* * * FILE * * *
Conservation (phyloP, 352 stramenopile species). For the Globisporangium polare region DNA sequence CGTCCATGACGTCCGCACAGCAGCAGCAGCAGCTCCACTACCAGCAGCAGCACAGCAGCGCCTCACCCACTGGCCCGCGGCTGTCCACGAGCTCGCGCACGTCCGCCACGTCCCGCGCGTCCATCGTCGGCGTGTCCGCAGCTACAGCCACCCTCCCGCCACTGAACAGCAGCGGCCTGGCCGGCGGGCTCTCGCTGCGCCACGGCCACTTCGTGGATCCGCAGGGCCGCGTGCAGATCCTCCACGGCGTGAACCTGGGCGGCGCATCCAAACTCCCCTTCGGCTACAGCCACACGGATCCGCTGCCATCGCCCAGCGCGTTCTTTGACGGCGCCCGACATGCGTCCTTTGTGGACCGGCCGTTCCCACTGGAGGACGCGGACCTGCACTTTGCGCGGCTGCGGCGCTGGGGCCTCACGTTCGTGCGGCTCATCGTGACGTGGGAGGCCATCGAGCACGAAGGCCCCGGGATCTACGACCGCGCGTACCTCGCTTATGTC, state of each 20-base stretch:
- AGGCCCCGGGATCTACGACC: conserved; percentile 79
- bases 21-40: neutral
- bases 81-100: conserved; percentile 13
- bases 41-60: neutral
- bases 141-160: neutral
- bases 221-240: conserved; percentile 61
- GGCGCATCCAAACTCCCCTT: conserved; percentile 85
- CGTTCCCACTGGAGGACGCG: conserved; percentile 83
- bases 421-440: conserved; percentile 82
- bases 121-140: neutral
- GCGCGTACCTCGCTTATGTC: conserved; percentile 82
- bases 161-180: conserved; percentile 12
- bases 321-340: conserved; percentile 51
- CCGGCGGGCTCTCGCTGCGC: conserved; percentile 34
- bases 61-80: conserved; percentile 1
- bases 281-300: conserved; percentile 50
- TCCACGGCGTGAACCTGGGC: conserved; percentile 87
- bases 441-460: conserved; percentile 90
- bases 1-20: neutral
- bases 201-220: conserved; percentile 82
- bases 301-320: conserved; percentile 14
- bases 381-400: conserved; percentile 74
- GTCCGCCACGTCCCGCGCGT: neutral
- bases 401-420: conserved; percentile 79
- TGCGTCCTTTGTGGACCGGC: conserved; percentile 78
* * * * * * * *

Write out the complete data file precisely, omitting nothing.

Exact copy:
Conservation (phyloP, 352 stramenopile species). For the Globisporangium polare region DNA sequence CGTCCATGACGTCCGCACAGCAGCAGCAGCAGCTCCACTACCAGCAGCAGCACAGCAGCGCCTCACCCACTGGCCCGCGGCTGTCCACGAGCTCGCGCACGTCCGCCACGTCCCGCGCGTCCATCGTCGGCGTGTCCGCAGCTACAGCCACCCTCCCGCCACTGAACAGCAGCGGCCTGGCCGGCGGGCTCTCGCTGCGCCACGGCCACTTCGTGGATCCGCAGGGCCGCGTGCAGATCCTCCACGGCGTGAACCTGGGCGGCGCATCCAAACTCCCCTTCGGCTACAGCCACACGGATCCGCTGCCATCGCCCAGCGCGTTCTTTGACGGCGCCCGACATGCGTCCTTTGTGGACCGGCCGTTCCCACTGGAGGACGCGGACCTGCACTTTGCGCGGCTGCGGCGCTGGGGCCTCACGTTCGTGCGGCTCATCGTGACGTGGGAGGCCATCGAGCACGAAGGCCCCGGGATCTACGACCGCGCGTACCTCGCTTATGTC, state of each 20-base stretch:
- AGGCCCCGGGATCTACGACC: conserved; percentile 79
- bases 21-40: neutral
- bases 81-100: conserved; percentile 13
- bases 41-60: neutral
- bases 141-160: neutral
- bases 221-240: conserved; percentile 61
- GGCGCATCCAAACTCCCCTT: conserved; percentile 85
- CGTTCCCACTGGAGGACGCG: conserved; percentile 83
- bases 421-440: conserved; percentile 82
- bases 121-140: neutral
- GCGCGTACCTCGCTTATGTC: conserved; percentile 82
- bases 161-180: conserved; percentile 12
- bases 321-340: conserved; percentile 51
- CCGGCGGGCTCTCGCTGCGC: conserved; percentile 34
- bases 61-80: conserved; percentile 1
- bases 281-300: conserved; percentile 50
- TCCACGGCGTGAACCTGGGC: conserved; percentile 87
- bases 441-460: conserved; percentile 90
- bases 1-20: neutral
- bases 201-220: conserved; percentile 82
- bases 301-320: conserved; percentile 14
- bases 381-400: conserved; percentile 74
- GTCCGCCACGTCCCGCGCGT: neutral
- bases 401-420: conserved; percentile 79
- TGCGTCCTTTGTGGACCGGC: conserved; percentile 78